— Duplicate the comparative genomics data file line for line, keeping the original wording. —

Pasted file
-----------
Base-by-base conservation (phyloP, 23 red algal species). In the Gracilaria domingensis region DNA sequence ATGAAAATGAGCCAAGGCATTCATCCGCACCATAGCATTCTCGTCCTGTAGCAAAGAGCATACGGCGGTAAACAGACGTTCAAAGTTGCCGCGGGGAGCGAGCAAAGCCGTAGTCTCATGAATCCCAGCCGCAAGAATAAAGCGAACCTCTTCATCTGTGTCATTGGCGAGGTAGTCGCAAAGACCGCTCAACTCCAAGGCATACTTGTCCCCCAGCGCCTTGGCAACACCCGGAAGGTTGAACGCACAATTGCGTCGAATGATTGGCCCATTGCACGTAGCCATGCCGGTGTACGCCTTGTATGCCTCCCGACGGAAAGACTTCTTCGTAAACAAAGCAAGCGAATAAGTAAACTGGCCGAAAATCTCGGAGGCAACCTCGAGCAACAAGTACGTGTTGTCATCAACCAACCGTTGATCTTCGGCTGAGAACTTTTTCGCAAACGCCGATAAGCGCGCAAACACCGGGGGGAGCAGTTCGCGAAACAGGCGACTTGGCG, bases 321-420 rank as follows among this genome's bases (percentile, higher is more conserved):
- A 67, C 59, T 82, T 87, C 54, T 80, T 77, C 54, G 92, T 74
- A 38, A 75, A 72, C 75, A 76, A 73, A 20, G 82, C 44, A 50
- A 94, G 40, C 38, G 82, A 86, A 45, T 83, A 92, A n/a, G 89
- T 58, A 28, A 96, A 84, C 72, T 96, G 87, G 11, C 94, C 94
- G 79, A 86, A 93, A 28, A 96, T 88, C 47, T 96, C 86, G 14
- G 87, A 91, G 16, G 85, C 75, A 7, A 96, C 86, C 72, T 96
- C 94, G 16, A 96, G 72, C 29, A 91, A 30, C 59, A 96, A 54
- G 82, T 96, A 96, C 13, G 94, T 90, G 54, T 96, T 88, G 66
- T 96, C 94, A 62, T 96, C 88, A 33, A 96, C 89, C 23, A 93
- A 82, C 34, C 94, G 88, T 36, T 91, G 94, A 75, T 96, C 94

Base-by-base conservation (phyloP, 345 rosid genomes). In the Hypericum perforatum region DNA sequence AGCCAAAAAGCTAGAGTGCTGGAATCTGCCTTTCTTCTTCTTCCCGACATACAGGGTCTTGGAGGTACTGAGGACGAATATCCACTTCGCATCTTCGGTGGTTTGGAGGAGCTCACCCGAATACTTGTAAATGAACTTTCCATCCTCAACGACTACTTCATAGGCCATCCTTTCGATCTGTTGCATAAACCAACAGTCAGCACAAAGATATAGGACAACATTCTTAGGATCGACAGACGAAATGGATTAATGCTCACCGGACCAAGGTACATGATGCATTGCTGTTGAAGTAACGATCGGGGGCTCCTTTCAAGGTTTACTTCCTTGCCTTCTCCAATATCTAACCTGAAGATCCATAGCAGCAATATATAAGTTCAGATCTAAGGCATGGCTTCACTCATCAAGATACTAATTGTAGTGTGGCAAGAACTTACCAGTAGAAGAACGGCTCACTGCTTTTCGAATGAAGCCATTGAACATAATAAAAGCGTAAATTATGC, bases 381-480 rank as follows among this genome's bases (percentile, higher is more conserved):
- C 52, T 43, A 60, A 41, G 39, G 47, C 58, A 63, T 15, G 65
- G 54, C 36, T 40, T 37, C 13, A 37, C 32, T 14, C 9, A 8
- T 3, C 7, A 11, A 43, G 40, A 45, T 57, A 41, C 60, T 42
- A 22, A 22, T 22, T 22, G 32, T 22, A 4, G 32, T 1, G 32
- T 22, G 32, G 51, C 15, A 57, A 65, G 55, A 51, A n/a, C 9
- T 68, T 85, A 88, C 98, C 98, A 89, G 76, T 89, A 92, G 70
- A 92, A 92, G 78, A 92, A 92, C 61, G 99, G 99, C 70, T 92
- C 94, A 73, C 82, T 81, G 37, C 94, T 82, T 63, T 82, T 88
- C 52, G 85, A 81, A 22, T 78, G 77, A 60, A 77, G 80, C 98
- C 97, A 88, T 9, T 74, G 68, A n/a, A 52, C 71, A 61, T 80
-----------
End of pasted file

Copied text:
Base-by-base conservation (phyloP, 23 red algal species). In the Gracilaria domingensis region DNA sequence ATGAAAATGAGCCAAGGCATTCATCCGCACCATAGCATTCTCGTCCTGTAGCAAAGAGCATACGGCGGTAAACAGACGTTCAAAGTTGCCGCGGGGAGCGAGCAAAGCCGTAGTCTCATGAATCCCAGCCGCAAGAATAAAGCGAACCTCTTCATCTGTGTCATTGGCGAGGTAGTCGCAAAGACCGCTCAACTCCAAGGCATACTTGTCCCCCAGCGCCTTGGCAACACCCGGAAGGTTGAACGCACAATTGCGTCGAATGATTGGCCCATTGCACGTAGCCATGCCGGTGTACGCCTTGTATGCCTCCCGACGGAAAGACTTCTTCGTAAACAAAGCAAGCGAATAAGTAAACTGGCCGAAAATCTCGGAGGCAACCTCGAGCAACAAGTACGTGTTGTCATCAACCAACCGTTGATCTTCGGCTGAGAACTTTTTCGCAAACGCCGATAAGCGCGCAAACACCGGGGGGAGCAGTTCGCGAAACAGGCGACTTGGCG, bases 321-420 rank as follows among this genome's bases (percentile, higher is more conserved):
- A 67, C 59, T 82, T 87, C 54, T 80, T 77, C 54, G 92, T 74
- A 38, A 75, A 72, C 75, A 76, A 73, A 20, G 82, C 44, A 50
- A 94, G 40, C 38, G 82, A 86, A 45, T 83, A 92, A n/a, G 89
- T 58, A 28, A 96, A 84, C 72, T 96, G 87, G 11, C 94, C 94
- G 79, A 86, A 93, A 28, A 96, T 88, C 47, T 96, C 86, G 14
- G 87, A 91, G 16, G 85, C 75, A 7, A 96, C 86, C 72, T 96
- C 94, G 16, A 96, G 72, C 29, A 91, A 30, C 59, A 96, A 54
- G 82, T 96, A 96, C 13, G 94, T 90, G 54, T 96, T 88, G 66
- T 96, C 94, A 62, T 96, C 88, A 33, A 96, C 89, C 23, A 93
- A 82, C 34, C 94, G 88, T 36, T 91, G 94, A 75, T 96, C 94

Base-by-base conservation (phyloP, 345 rosid genomes). In the Hypericum perforatum region DNA sequence AGCCAAAAAGCTAGAGTGCTGGAATCTGCCTTTCTTCTTCTTCCCGACATACAGGGTCTTGGAGGTACTGAGGACGAATATCCACTTCGCATCTTCGGTGGTTTGGAGGAGCTCACCCGAATACTTGTAAATGAACTTTCCATCCTCAACGACTACTTCATAGGCCATCCTTTCGATCTGTTGCATAAACCAACAGTCAGCACAAAGATATAGGACAACATTCTTAGGATCGACAGACGAAATGGATTAATGCTCACCGGACCAAGGTACATGATGCATTGCTGTTGAAGTAACGATCGGGGGCTCCTTTCAAGGTTTACTTCCTTGCCTTCTCCAATATCTAACCTGAAGATCCATAGCAGCAATATATAAGTTCAGATCTAAGGCATGGCTTCACTCATCAAGATACTAATTGTAGTGTGGCAAGAACTTACCAGTAGAAGAACGGCTCACTGCTTTTCGAATGAAGCCATTGAACATAATAAAAGCGTAAATTATGC, bases 381-480 rank as follows among this genome's bases (percentile, higher is more conserved):
- C 52, T 43, A 60, A 41, G 39, G 47, C 58, A 63, T 15, G 65
- G 54, C 36, T 40, T 37, C 13, A 37, C 32, T 14, C 9, A 8
- T 3, C 7, A 11, A 43, G 40, A 45, T 57, A 41, C 60, T 42
- A 22, A 22, T 22, T 22, G 32, T 22, A 4, G 32, T 1, G 32
- T 22, G 32, G 51, C 15, A 57, A 65, G 55, A 51, A n/a, C 9
- T 68, T 85, A 88, C 98, C 98, A 89, G 76, T 89, A 92, G 70
- A 92, A 92, G 78, A 92, A 92, C 61, G 99, G 99, C 70, T 92
- C 94, A 73, C 82, T 81, G 37, C 94, T 82, T 63, T 82, T 88
- C 52, G 85, A 81, A 22, T 78, G 77, A 60, A 77, G 80, C 98
- C 97, A 88, T 9, T 74, G 68, A n/a, A 52, C 71, A 61, T 80